Forthcoming Seminars

Please note that the list below only shows forthcoming events, which may not include regular events that have not yet been entered for the forthcoming term. Please see the past events page for a list of all seminar series that the department has on offer.

Past events in this series
8 March 2018
16:00
to
17:30
Massimiliano Gei
Abstract

The talk originates from two studies on the dynamic properties of one-dimensional elastic quasicrystalline solids. The first one refers to a detailed investigation of scaling and self-similarity of the spectrum of an axial waveguide composed of repeated elementary cells designed by adopting the family of generalised Fibonacci substitution rules corresponding to the so-called precious means. For those, an invariant function of the circular frequency, the Kohmoto's invariant, governs self-similarity and scaling of the stop/pass band layout within defined ranges of frequencies at increasing generation index. The Kohmoto's invariant also explains the existence of particular frequencies, named canonical frequencies, associated with closed orbits on the geometrical three-dimensional representation of the invariant. The second part shows the negative refraction properties of a Fibonacci-generated quasicrystalline laminate and how the tuning of this phenomenon can be controlled by selecting the generation index of the sequence.

  • Industrial and Applied Mathematics Seminar
8 March 2018
16:00
Abstract


We consider calculation of VaR/TVaR capital requirements when the underlying economic scenarios are determined by simulatable risk factors. This problem involves computationally expensive nested simulation, since evaluating expected portfolio losses of an outer scenario (aka computing a conditional expectation) requires inner-level Monte Carlo. We introduce several inter-related machine learning techniques to speed up this computation, in particular by properly accounting for the simulation noise. Our main workhorse is an advanced Gaussian Process (GP) regression approach which uses nonparametric spatial modeling to efficiently learn the relationship between the stochastic factors defining scenarios and corresponding portfolio value. Leveraging this emulator, we develop sequential algorithms that adaptively allocate inner simulation budgets to target the quantile region. The GP framework also yields better uncertainty quantification for the resulting VaR/\TVaR estimators that reduces bias and variance compared to existing methods.  Time permitting, I will highlight further related applications of statistical emulation in risk management.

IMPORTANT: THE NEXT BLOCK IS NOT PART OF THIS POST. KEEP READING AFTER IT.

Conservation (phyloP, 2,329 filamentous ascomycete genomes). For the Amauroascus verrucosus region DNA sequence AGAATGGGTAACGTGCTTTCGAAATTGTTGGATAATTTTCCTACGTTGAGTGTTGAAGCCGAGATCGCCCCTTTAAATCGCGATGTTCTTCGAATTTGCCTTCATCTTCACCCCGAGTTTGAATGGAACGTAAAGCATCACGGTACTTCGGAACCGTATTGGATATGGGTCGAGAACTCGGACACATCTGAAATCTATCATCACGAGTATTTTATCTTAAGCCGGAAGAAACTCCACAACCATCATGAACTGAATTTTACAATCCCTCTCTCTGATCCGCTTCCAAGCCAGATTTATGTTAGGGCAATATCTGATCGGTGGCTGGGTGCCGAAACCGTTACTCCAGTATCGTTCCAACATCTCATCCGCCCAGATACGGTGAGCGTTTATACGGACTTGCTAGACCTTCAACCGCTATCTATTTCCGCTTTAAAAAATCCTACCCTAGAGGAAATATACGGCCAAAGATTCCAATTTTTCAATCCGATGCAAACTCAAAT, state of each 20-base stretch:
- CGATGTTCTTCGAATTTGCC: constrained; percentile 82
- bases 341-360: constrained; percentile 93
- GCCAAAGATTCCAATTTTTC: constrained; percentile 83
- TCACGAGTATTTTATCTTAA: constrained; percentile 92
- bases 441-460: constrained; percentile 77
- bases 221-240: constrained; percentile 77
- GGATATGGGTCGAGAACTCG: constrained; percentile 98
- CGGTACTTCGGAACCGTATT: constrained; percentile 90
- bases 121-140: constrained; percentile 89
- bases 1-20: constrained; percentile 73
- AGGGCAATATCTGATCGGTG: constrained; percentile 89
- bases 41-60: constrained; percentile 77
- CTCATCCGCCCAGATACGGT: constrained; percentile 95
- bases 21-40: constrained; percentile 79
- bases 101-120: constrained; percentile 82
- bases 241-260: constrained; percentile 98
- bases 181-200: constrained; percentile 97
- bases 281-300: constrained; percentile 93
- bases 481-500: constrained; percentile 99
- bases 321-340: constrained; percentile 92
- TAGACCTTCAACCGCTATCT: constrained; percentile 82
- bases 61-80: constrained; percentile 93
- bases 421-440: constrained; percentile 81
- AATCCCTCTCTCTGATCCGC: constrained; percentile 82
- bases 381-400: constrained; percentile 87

This is joint work with Jimmy Risk (Cal Poly Pomona). 
 

  • Mathematical and Computational Finance Seminar
8 March 2018
17:15
Alain Goriely
Abstract

Oxford Mathematics Public Lectures

Can Mathematics Understand the Brain?' - Alain Goriely

The human brain is the object of the ultimate intellectual egocentrism. It is also a source of endless scientific problems and an organ of such complexity that it is not clear that a mathematical approach is even possible, despite many attempts. 

In this talk Alain will use the brain to showcase how applied mathematics thrives on such challenges. Through mathematical modelling, we will see how we can gain insight into how the brain acquires its convoluted shape and what happens during trauma. We will also consider the dramatic but fascinating progression of neuro-degenerative diseases, and, eventually, hope to learn a bit about who we are before it is too late. 

Alain Goriely is Professor of Mathematical Modelling, University of Oxford and author of 'Applied Mathematics: A Very Short Introduction.'

March 8th, 5.15 pm-6.15pm, Mathematical Institute, Oxford

Please email external-relations@maths.ox.ac.uk to register

9 March 2018
12:00
Greg Henselman
Abstract